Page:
Judge: Ward, Lewison LJJ and Sir Mark Potter
Citation:  EWCA Civ 397
Summary: The Claimant sought to have a compromise agreement into which she had entered declared void due to her having lacked litigation capacity at the time it was agreed. The Claimant had suffered a brain injury in a car accident and had instructed solicitors to bring a claim for personal injury. The claim was settled for £12,500 on the first day of trial, but it had subsequently transpired that if properly pleaded, the claim would have been worth at least £790,000, and possibly as much as several million pounds.
At first instance, the Court held that the Claimant had not lacked capacity at the time the consent order was agreed, and had been given a sufficiently clear explanation of the terms of the order, which she had understood. Silber J made it clear that he reached his decision by asking himself whether the Claimant had had capacity to enter into the consent agreement, rather than whether she had the capacity to conduct the proceedings as a whole.
The Claimant appealed. The Court of Appeal allowed her appeal. Giving the sole reasoned judgment (with which Lewison LJ and Sir Mark Potter agreed), Ward LJ noted (paragraph 22) that the case raised the same broad issue as in the pre-MCA cases of Masterman-Lister v Brutton & Co  1 WLR 1511, and Bailey v Warren  EWCA Civ 51, namely whether a previous compromise/order could be set aside for want of capacity. Those cases had established that the proper question is whether the individual in question “ha[s] the necessary capacity to conduct the proceedings or, to put it another way, to litigate” (paragraph 24). In the circumstances, Ward LJ considered that Silber J. had fallen into error because he had approached matters too narrowly by treating the relevant transaction as the actual compromise negotiated outside court which led to the consent order in question because:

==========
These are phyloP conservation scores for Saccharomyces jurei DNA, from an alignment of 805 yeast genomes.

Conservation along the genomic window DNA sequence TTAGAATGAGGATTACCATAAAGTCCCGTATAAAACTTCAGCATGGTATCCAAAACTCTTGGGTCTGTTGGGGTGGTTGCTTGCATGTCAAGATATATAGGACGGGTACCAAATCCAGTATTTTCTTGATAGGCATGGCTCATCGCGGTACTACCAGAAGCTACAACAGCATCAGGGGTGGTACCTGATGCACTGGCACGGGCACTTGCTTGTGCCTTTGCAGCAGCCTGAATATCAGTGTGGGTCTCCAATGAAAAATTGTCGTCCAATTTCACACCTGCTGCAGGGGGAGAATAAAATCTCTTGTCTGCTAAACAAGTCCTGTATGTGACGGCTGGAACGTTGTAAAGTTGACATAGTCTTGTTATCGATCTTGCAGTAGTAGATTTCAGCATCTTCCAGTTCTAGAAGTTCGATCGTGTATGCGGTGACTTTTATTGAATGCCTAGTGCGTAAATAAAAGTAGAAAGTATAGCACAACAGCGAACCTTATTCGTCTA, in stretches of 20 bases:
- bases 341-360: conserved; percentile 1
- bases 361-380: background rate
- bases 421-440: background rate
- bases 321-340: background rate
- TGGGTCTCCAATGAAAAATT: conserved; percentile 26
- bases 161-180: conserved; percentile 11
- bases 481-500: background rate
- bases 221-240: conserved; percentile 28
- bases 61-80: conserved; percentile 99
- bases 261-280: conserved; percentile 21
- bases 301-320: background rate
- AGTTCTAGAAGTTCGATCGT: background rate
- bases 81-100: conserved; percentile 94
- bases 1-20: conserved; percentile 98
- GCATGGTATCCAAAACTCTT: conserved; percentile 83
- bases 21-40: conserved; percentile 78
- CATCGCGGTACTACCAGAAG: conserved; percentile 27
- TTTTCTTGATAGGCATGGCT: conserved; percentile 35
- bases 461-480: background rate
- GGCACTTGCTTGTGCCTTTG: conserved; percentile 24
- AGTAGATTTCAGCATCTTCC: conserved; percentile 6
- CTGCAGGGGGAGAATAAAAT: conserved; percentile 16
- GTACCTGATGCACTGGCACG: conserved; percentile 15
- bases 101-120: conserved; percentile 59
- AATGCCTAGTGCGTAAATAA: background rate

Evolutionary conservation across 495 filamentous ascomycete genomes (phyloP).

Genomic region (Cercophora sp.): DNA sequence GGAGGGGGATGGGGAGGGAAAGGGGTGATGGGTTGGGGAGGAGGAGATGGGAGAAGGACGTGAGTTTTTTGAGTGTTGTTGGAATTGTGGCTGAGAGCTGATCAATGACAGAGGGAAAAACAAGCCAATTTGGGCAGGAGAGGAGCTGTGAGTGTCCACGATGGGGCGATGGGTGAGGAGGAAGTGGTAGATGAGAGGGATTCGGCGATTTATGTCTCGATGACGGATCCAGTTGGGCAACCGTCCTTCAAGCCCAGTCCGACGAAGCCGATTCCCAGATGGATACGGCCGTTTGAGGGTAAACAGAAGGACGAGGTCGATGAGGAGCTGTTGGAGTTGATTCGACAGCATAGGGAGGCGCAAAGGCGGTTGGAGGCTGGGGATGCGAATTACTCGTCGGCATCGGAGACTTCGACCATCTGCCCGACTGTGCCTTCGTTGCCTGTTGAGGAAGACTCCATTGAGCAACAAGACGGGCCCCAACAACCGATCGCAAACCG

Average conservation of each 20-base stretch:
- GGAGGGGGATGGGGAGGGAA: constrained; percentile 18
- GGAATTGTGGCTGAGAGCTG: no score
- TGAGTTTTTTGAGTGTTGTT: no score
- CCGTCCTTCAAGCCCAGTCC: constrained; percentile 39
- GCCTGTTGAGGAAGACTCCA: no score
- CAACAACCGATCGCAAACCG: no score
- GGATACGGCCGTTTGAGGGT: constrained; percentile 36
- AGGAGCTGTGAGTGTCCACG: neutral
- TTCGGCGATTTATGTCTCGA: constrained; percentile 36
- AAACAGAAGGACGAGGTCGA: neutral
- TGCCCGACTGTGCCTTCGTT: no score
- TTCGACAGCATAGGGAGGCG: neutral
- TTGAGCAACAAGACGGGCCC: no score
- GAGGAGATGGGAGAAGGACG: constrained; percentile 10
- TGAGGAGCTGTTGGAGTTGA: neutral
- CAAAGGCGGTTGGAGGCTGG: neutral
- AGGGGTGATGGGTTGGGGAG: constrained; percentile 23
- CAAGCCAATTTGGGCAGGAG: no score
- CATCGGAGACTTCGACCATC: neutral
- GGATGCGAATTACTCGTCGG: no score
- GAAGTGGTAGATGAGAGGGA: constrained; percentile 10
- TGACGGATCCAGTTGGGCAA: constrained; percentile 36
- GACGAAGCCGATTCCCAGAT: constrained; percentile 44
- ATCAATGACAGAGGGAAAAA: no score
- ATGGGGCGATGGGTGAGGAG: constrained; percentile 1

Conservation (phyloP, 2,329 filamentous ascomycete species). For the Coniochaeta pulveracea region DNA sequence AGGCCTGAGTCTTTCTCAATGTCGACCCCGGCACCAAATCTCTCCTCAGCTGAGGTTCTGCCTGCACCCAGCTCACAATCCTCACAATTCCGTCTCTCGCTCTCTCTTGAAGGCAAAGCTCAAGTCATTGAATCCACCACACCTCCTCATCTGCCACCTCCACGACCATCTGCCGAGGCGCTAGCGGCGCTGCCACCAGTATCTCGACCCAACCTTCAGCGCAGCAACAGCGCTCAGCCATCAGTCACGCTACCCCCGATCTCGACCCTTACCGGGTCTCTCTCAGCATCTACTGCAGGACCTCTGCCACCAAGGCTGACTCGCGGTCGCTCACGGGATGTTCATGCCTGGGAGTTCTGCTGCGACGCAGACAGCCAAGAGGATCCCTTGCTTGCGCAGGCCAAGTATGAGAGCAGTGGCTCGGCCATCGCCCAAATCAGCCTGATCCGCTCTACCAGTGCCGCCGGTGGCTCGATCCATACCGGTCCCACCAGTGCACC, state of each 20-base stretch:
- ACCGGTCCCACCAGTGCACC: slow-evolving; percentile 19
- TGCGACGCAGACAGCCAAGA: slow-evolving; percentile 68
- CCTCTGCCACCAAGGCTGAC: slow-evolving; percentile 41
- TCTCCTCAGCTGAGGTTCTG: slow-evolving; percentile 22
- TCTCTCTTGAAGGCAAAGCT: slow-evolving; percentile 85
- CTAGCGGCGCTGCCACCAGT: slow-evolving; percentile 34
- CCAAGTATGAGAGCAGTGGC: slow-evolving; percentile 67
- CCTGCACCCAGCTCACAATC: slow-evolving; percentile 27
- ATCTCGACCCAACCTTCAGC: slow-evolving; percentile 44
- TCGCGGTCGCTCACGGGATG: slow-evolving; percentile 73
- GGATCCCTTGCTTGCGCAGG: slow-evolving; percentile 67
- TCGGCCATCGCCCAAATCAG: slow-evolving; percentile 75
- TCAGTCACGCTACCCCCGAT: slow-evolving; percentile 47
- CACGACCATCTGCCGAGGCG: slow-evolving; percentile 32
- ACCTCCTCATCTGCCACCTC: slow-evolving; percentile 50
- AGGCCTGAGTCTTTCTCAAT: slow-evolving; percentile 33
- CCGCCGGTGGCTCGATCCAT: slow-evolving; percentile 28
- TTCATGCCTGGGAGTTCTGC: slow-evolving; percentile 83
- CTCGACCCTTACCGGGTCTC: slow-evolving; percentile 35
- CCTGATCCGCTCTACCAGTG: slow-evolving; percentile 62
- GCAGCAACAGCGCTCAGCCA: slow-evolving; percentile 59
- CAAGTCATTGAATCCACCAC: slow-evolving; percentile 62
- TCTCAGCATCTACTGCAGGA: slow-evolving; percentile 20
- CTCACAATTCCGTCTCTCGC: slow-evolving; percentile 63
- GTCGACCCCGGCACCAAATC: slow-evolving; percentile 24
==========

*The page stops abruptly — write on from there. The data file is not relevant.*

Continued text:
“[s]ince the compromise [was] not a self-contained transaction but inseparably part and parcel of the proceedings as a whole, the question is not the narrow one of whether [the Claimant] had capacity to enter into that compromise but the broad one whether she had the capacity to conduct the proceedings.” (paragraph 24)
In the circumstances, Ward LJ had no hesitation in concluding (at paragraph 29) that:
“[w]ith proper advice (proper explanation being a part of Chadwick LJ’s test in  of his judgment [in Masterman-Lister] this claim would never have been advanced for the limited sums pleaded. Since capacity to conduct proceedings includes, per Arden LJ at  [of Bailey], the capacity to give proper instructions for and to approve the particulars of claim, the claimant lacked that capacity. For her to have capacity to approve a compromise she needed to know, again per Arden LJ at , what she was giving up and, as is conceded, she did not have the faintest idea that she was giving up a minor fortune without which her mental disabilities were likely to increase. If the litigation had been conducted properly, it would have been conducted differently. Given that scale of award and the claimant’s limited understanding of the implications arising from a claim of that size, a litigation friend should and would have been appointed for her if not when the proceedings commenced, as I believe should have been the case, then at least certainly when the compromise was under discussion. Had she been recognised to be a patient, the compromise she in fact entered into would never have been approved by the court.”
Comment: Whilst (as Silber J. noted) the injustice that the Claimant undoubtedly suffered as a result of the entry into the compromise agreement could have been remedied, at least in part, by the bringing of an action for professional negligence against the Claimant’s former advisers, the robust approach adopted by the Court of Appeal provided a very much more direct route to setting matters aright.
More broadly, this case is a useful – if unsurprising – ringing endorsement of the continuing relevance of the principles established in Masterman-Lister and Bailey regarding the determination of litigation capacity. The case also stands as an interesting example of how it is possible to fall into error when assessing capacity not just by defining the relevant issue too broadly, but also by defining it too narrowly.